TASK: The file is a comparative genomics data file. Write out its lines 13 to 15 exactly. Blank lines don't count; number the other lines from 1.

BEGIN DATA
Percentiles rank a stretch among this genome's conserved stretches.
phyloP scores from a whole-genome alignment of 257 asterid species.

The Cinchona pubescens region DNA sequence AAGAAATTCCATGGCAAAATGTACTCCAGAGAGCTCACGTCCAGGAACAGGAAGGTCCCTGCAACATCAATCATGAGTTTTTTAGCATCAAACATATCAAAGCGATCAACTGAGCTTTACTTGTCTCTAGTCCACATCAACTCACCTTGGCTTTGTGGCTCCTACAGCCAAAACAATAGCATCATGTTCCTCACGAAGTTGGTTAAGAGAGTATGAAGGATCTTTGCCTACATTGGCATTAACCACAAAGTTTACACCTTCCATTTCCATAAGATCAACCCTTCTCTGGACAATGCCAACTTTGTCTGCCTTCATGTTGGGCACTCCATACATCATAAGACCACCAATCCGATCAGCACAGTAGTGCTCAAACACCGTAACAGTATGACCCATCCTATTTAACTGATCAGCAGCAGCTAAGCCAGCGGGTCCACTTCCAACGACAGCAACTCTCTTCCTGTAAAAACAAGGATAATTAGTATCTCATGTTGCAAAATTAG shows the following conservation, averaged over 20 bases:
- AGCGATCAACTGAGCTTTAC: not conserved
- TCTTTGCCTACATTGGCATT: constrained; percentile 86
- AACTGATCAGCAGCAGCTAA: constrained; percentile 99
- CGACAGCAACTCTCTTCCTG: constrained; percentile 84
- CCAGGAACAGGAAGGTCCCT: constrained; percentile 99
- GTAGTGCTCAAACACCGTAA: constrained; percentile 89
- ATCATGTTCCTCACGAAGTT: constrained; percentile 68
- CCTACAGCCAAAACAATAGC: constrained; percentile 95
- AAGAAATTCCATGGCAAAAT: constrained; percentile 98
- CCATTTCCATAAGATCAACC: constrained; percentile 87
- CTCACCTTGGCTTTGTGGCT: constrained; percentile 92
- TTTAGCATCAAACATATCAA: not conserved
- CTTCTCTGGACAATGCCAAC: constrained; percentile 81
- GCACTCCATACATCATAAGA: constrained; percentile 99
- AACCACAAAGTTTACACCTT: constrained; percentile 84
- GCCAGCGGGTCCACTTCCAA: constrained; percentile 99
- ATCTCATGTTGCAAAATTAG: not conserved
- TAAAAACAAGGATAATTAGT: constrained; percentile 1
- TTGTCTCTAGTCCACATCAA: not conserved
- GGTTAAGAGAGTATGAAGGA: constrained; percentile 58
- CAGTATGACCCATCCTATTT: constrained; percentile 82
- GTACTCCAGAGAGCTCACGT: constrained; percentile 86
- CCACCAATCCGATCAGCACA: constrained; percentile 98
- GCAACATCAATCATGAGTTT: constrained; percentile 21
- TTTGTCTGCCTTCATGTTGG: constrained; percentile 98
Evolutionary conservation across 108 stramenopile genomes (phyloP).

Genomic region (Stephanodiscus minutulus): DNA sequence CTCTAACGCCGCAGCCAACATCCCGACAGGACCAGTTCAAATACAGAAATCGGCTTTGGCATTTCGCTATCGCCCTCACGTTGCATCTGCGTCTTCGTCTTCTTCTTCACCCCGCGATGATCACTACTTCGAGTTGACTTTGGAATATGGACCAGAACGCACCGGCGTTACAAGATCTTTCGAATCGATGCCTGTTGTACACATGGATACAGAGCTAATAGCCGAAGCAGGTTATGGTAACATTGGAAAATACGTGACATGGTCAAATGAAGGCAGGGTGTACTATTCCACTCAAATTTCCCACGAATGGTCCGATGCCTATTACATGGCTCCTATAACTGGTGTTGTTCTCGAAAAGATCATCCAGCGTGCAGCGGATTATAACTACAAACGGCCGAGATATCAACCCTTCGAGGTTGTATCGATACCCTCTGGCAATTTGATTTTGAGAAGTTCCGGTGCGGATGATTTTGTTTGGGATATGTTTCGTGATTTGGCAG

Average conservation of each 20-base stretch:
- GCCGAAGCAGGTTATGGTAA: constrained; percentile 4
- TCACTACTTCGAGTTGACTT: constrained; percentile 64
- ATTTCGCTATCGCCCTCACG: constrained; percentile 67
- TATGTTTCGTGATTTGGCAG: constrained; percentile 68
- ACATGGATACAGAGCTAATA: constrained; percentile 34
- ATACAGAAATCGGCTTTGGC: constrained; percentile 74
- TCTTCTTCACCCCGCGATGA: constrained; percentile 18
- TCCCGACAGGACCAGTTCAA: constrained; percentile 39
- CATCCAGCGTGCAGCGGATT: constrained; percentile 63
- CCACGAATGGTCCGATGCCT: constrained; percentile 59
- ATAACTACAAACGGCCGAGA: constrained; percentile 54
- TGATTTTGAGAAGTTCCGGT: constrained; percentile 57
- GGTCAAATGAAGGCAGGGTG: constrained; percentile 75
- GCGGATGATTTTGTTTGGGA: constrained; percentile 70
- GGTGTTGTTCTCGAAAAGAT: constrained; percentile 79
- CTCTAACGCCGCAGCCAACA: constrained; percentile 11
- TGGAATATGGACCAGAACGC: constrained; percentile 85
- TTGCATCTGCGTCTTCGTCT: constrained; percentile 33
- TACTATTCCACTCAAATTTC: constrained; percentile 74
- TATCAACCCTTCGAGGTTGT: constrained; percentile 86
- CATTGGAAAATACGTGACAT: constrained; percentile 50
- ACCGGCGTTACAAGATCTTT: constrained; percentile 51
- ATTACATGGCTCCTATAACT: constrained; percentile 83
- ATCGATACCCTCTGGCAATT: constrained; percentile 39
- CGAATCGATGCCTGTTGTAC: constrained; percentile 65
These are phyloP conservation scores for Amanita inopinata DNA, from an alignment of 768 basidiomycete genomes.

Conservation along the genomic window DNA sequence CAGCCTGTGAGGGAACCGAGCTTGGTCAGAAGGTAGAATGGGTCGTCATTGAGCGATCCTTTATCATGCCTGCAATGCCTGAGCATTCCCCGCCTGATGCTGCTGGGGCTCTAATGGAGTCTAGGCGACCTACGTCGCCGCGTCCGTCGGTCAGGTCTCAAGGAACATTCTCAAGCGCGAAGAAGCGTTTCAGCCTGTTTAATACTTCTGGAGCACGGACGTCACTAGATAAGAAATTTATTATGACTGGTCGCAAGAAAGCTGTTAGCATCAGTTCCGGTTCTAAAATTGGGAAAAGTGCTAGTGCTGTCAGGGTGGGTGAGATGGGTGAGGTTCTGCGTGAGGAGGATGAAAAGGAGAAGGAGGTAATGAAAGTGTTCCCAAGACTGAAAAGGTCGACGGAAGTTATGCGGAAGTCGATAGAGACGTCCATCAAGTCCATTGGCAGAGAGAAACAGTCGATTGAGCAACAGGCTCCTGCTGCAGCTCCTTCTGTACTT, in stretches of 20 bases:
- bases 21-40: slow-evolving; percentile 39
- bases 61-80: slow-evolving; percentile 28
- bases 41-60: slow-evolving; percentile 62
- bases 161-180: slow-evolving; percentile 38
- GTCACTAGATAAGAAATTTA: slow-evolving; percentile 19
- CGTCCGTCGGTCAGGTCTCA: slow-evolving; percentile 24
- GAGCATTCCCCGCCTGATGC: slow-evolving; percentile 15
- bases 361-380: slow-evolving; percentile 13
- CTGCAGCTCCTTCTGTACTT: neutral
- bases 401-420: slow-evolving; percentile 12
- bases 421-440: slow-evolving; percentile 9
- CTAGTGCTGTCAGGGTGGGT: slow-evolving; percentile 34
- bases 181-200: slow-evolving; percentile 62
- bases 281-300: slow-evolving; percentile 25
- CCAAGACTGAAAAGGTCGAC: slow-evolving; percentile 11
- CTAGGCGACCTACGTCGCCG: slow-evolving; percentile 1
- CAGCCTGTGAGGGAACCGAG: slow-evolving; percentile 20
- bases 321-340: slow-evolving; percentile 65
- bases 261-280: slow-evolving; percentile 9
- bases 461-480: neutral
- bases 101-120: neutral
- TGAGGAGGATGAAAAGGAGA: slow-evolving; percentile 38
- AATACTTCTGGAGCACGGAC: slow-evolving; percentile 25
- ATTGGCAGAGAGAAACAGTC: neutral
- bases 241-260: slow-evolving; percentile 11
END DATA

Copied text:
- CCATTTCCATAAGATCAACC: constrained; percentile 87
- CTCACCTTGGCTTTGTGGCT: constrained; percentile 92
- TTTAGCATCAAACATATCAA: not conserved